A genome-wide analysis of more than 100,000 individuals identified 40 new genetic variants that point to an increased risk for colorectal cancer, according to research published in Nature Genetics.
Jeroen Huyghe, PhD, of Fred Hutchinson Cancer Research Center, said the discovery of these variants — and the validation of 55 previously identified variants — could spur new personalized screening strategies and reveal new targets for drug development.
“There's great potential in using [genome-wide association study (GWAS)] results to inform target discovery for anti-cancer drugs. For diseases like type 2 diabetes and heart disease, the GWAS approach drives the discovery of new biology and potential drug targets,” Huyghe said in a press release. “To date, the search for new targets for cancer therapy has been limited to focus primarily on the molecular characteristics of cancer cells. We think there is a huge opportunity in using the GWAS approach to inform drug development for colorectal cancer.”
Investigators began their study by performing whole-genome sequencing of 1,439 cases and 730 controls. Then, they tested any discovered sequence variants in a GWAS for association in 34,869 cases and 29,051 controls. They followed up their findings in an additional 23,262 cases and 38,296 controls.
A meta-analysis of 125,478 individuals revealed 40 new independent signals for CRC, which brings the number of independent signals for CRC to nearly 100, researchers said. Additionally, they discovered a strongly protective 0.3% frequency variant signal at CHD1, the first protective variant identified for sporadic CRC.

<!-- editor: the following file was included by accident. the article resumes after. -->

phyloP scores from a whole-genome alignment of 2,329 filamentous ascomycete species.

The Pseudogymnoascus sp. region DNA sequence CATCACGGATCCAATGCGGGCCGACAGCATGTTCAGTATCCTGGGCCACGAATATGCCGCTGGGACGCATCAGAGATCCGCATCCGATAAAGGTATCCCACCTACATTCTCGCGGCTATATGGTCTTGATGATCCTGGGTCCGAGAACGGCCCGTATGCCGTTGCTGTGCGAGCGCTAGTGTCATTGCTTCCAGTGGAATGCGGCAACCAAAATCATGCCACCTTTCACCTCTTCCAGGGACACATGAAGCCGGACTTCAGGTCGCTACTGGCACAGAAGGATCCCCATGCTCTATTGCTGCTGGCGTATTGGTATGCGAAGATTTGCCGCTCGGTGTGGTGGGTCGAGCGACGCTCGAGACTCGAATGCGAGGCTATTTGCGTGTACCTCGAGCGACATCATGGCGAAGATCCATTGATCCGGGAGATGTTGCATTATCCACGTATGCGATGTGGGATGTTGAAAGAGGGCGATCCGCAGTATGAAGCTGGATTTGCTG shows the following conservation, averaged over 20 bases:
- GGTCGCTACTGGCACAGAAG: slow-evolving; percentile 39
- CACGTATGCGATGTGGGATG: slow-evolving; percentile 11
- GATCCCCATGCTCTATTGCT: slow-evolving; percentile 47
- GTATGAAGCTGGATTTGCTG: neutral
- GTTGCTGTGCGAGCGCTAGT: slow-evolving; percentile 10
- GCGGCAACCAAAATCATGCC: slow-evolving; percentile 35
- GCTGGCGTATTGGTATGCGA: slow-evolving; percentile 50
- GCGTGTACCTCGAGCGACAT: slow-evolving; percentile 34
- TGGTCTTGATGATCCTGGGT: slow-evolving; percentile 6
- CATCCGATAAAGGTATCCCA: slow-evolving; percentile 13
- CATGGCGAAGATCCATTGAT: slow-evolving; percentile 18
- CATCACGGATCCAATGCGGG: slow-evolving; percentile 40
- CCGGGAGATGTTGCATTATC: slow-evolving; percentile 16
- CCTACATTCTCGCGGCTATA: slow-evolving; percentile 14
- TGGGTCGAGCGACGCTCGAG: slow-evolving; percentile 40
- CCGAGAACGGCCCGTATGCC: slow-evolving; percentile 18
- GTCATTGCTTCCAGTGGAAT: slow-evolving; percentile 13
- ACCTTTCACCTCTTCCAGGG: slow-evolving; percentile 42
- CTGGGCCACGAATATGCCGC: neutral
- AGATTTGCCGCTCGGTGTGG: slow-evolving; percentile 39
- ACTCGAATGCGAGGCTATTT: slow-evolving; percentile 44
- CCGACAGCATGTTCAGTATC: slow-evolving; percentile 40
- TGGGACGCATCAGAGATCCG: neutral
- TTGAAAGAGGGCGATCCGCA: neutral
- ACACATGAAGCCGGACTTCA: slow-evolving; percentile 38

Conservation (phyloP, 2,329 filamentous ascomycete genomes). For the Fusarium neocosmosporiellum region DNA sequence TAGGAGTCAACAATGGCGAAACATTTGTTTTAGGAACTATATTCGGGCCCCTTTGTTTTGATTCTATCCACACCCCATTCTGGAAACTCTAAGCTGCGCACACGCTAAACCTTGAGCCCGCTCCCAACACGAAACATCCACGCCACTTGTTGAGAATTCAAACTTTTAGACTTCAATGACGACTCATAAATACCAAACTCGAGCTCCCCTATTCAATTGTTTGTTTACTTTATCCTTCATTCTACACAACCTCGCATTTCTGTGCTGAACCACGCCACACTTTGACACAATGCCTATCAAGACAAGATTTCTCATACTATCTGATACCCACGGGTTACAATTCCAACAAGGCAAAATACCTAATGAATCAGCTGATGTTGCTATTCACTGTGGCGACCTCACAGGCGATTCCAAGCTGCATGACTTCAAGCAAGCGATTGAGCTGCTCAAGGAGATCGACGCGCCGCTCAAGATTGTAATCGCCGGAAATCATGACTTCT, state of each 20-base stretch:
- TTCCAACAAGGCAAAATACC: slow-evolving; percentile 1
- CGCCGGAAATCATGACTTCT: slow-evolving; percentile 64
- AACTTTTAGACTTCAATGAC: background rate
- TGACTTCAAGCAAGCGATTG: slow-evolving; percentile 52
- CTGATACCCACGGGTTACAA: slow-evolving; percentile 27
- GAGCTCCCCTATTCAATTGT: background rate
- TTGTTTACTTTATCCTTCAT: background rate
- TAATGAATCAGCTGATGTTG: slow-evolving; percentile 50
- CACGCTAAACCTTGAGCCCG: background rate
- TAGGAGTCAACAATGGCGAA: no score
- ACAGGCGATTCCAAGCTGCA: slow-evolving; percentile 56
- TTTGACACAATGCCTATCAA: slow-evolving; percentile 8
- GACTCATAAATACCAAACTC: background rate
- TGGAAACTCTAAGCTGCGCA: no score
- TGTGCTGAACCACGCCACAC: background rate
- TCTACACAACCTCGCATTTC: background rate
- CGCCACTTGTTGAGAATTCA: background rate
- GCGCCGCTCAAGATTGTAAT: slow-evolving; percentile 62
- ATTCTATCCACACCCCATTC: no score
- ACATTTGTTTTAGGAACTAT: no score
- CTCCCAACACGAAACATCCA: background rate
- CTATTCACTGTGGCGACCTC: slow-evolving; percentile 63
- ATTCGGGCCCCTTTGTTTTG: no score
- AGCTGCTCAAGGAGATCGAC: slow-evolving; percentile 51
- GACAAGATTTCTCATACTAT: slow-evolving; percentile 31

A genome-wide association study identified 40 new genetic variants linked to colorectal cancer.
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“Large-scale whole-genome sequencing studies have discovered millions of genetic variants that have yet to be examined systematically for association with disease,” Huyghe said in the release. “Our research capitalized on the availability of the Haplotype Reference Consortium panel, a population reference panel of sequence data from more than 32,000 individuals. By coupling this strategy with a custom-designed genotyping chip, we were able to robustly identify a rare variant association signal and multiple additional signals involving lower-frequency variants.”
The next step for this team of researchers involves expanding the study population to make it more diverse. Investigators acknowledged that their study was mostly made of individuals of European descent, which could lead to bias in the results.
“It is critically important that we increase diversity in our future studies because premature use of these findings to inform screening guidelines could exacerbate existing racial disparities in colorectal cancer screening and survival rates,” Stephanie Bien, PhD, staff scientist at Fred Hutchinson said in the press release. – by Alex Young
Disclosures: Huyghe and Bien report no relevant financial disclosures. Please see the full study for all other authors’ relevant financial disclosures.